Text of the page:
October 4, 2007
Supporters of America COMPETES Bill Praise Its Passage, Urge Federal Funding
Capping a ten-year science advocacy campaign, Congress early this August finally passed landmark innovation legislation that President Bush quickly signed into law. The America COMPETES Act lays the groundwork for keeping the nation a global economic leader. Now the battle shifts to making sure the authorization measure, which calls for improved science education, innovation and basic research, is fully implemented.
“We’ve got to get it funded,” said Congressman Vernon J. Ehlers (R-MI 3rd) a member of the House Science and Technology Committee, who has supported similar legislation for many years. Ehlers shared his remarks with nearly 200 supporters during a Sept. 20 Capitol Hill reception lauding the bill’s passage.
Michael Lubell, APS director of public affairs, who also addressed the enthusiastic crowd, noted that the effort by science societies to focus congressional attention on the competitiveness issue began in 1997, with the impetus of the late D. Allan Bromley, who had previously served as science adviser to President George H.W. Bush and later as APS president.
Lubell also noted that many members of Congress had played key roles during the intervening years. In addition to Ehlers, he cited the work of former Sens. Phil Gramm (R-TX) and Bill Frist (R-TN), Sens. Lamar Alexander (R-TN), Jeff Bingaman (D-NM), Pete V. Domenici (R-NM) and Joseph I. Lieberman (I-CT), Reps. Judy Biggert (R-IL 13th), Bart Gordon (D-TN 6th), Rush Holt (D-NJ 12th) and George Miller (D-CA 7th), and House Speaker Nancy Pelosi (D-CA 8th).
"Without the extraordinary efforts in recent years by Craig Barrett, chairman of the board of Intel Corp., and Norm Augustine, retired CEO of Lockheed Martin," Lubell said, "the legislation might never have been enacted into law." Lubell also praised former Under Secretary of Commerce Mary Good for bringing American industry to the table.
The COMPETES Act authorizes the expenditure of $33.6 billion over seven years, including the doubling of funding for scientific agencies such as the Department of Energy Office of Science, the National Science Foundation and the National Institute of Standards and Technology.
Congressional members, their staffs and organizations from academia and industry attended the event sponsored by the Task Force on the Future of American Innovation. The Task Force advocates for increased federal support for research in the physical sciences and engineering.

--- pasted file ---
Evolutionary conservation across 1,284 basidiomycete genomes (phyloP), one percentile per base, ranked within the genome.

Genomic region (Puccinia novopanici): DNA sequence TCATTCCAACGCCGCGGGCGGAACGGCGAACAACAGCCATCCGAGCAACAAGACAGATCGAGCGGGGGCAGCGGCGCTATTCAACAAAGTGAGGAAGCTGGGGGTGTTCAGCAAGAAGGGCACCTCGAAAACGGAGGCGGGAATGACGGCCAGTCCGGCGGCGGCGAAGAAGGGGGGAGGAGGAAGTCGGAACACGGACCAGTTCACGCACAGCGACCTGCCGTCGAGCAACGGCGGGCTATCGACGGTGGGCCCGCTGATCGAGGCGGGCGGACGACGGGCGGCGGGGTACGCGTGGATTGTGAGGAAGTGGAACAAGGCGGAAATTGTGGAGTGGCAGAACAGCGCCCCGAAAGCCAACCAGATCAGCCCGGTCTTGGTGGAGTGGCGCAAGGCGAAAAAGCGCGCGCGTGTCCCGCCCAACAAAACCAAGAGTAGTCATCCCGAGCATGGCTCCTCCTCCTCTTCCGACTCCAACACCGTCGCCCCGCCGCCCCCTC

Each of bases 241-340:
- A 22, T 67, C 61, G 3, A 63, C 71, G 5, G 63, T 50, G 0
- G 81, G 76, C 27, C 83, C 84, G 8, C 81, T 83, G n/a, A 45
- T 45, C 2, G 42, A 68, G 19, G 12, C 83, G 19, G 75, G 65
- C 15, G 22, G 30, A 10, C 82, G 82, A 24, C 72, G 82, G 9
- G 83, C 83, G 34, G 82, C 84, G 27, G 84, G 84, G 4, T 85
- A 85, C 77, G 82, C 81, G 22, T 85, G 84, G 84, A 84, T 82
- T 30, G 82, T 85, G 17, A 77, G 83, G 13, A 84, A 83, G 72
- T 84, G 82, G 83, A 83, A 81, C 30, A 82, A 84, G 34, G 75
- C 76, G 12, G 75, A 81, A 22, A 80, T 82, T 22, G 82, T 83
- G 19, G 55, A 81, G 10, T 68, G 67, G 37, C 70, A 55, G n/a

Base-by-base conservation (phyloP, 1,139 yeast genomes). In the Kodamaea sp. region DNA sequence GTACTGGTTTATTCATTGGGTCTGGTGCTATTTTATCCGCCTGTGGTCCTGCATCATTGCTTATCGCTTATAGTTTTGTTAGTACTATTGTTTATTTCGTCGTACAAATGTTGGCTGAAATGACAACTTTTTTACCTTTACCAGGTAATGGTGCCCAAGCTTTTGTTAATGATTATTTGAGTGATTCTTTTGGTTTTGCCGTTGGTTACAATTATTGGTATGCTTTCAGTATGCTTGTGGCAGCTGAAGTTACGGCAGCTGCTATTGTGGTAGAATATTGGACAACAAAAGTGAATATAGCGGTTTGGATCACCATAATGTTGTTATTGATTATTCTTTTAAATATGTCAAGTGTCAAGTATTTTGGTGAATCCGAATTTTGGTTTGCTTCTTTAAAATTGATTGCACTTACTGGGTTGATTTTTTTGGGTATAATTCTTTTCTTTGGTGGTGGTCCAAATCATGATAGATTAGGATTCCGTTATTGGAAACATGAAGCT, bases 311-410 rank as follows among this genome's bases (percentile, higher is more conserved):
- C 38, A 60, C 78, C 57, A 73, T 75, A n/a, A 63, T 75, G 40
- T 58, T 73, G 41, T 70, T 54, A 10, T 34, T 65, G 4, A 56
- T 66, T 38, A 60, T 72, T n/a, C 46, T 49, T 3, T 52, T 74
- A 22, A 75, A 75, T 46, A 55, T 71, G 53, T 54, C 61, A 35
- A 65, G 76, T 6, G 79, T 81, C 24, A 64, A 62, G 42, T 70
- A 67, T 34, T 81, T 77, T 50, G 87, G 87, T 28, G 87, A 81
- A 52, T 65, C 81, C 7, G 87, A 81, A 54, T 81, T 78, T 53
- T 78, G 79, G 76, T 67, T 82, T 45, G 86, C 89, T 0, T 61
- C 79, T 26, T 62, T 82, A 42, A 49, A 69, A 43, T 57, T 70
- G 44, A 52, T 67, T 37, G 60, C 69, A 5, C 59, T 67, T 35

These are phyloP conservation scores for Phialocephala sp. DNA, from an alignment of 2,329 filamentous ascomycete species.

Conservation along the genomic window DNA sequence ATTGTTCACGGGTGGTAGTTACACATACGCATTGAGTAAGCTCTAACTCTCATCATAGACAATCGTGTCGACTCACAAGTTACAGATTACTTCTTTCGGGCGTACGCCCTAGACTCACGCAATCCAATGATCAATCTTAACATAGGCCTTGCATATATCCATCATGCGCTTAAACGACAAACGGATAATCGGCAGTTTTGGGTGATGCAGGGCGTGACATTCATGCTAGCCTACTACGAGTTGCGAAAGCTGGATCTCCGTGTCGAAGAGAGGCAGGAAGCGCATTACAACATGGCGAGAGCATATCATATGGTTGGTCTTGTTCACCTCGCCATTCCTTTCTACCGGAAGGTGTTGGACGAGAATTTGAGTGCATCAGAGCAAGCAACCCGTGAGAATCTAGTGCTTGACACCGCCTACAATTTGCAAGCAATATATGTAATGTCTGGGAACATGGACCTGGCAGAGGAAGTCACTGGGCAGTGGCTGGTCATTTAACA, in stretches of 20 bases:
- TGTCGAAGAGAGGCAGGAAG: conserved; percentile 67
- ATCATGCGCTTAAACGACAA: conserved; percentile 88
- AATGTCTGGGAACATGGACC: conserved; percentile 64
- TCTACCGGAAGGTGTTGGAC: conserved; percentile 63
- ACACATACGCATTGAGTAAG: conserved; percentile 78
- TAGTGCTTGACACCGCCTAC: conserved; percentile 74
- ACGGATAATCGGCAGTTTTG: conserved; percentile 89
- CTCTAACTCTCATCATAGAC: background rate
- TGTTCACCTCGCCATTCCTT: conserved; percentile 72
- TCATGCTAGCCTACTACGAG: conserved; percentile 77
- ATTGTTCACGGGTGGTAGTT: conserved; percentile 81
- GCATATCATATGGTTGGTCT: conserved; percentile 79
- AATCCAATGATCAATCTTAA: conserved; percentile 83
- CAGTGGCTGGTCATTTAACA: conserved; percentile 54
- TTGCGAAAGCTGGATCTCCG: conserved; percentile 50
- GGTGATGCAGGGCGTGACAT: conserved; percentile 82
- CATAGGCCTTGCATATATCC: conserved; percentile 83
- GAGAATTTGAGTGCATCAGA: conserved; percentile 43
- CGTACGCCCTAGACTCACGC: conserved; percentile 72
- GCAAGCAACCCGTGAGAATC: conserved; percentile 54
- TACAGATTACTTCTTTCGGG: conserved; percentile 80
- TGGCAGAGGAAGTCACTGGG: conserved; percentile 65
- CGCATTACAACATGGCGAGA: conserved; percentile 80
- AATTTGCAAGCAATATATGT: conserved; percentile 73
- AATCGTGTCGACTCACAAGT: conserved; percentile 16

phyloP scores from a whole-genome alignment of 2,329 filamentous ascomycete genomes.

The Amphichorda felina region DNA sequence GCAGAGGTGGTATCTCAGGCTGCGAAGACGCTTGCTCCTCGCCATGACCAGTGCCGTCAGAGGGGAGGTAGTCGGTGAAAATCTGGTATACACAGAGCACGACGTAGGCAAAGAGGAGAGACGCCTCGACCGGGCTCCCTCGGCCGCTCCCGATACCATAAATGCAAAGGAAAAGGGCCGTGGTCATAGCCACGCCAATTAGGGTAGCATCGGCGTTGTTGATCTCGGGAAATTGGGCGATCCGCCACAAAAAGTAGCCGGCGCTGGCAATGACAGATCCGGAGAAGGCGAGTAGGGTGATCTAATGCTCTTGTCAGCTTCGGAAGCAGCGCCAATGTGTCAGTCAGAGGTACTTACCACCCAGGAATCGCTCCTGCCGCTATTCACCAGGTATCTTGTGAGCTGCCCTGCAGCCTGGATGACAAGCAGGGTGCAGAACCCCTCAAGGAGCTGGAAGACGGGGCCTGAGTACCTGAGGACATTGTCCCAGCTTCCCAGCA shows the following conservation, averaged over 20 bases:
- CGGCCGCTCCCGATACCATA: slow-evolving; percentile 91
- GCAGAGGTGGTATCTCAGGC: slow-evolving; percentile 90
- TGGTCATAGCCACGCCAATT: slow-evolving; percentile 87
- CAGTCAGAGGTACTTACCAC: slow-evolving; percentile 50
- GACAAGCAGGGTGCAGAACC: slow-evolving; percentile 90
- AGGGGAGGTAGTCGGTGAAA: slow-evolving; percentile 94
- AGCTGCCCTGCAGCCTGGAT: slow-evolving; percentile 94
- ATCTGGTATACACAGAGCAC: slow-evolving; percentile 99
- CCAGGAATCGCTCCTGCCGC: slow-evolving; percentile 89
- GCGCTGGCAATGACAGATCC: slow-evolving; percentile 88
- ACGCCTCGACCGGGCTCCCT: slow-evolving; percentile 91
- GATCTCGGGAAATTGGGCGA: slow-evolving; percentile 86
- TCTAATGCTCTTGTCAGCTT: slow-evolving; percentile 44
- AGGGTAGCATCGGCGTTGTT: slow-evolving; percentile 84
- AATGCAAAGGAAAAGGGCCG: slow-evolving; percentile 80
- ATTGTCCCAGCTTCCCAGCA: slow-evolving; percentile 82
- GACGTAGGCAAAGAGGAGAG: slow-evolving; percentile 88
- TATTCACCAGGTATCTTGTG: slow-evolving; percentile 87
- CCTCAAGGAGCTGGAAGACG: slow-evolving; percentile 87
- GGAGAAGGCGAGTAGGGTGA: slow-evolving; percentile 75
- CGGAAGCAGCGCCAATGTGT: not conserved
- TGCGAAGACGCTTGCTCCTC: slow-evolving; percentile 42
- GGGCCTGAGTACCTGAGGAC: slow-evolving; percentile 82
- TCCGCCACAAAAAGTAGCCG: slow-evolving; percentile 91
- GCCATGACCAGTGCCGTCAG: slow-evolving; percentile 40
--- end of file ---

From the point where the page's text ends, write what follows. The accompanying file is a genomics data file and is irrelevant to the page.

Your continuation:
Citing the highly acclaimed National Academies report, "Rising Above the Gathering Storm," developed under Augustine's chairmanship, Ehlers pointed out that “the storm is here, and it’s time to react now.” The report notes that the U.S. is losing economic ground to countries such as China, India and Korea, all of which are successfully applying the U.S. innovation model in their countries. To better compete with those nations, the report proposes measures for an educated and skilled workforce and revitalized research at U.S. universities and national laboratories.
Congressman David Wu (D-OR 1st), also a member of the House Science and Technology Committee, thanked the attendees and praised the House leadership for its support of the bill.
“Without Speaker Nancy Pelosi’s leadership,” this legislation would not have been possible, said Wu. “She really gets it…about competition.”
Judy Franz, APS executive officer, greets Congressman Vernon J. Ehlers (R-MI 3rd) during the reception to celebrate the passage of the America COMPETES legislation.
Michael Lubell (center), APS director of public affairs, celebrates during the reception with Jim Barbera (left) and Martin Sokoloski (right), both members of the IEEE-USA Research & Development Policy Committee.
The American Physical Society is a non-profit membership organization working to advance and diffuse the knowledge of physics through its outstanding research journals, scientific meetings, and education, outreach, advocacy, and international activities. APS represents over 53,000 members, including physicists in academia, national laboratories, and industry in the United States and throughout the world. Society offices are located in College Park, MD (Headquarters), Ridge, NY, and Washington, D.C.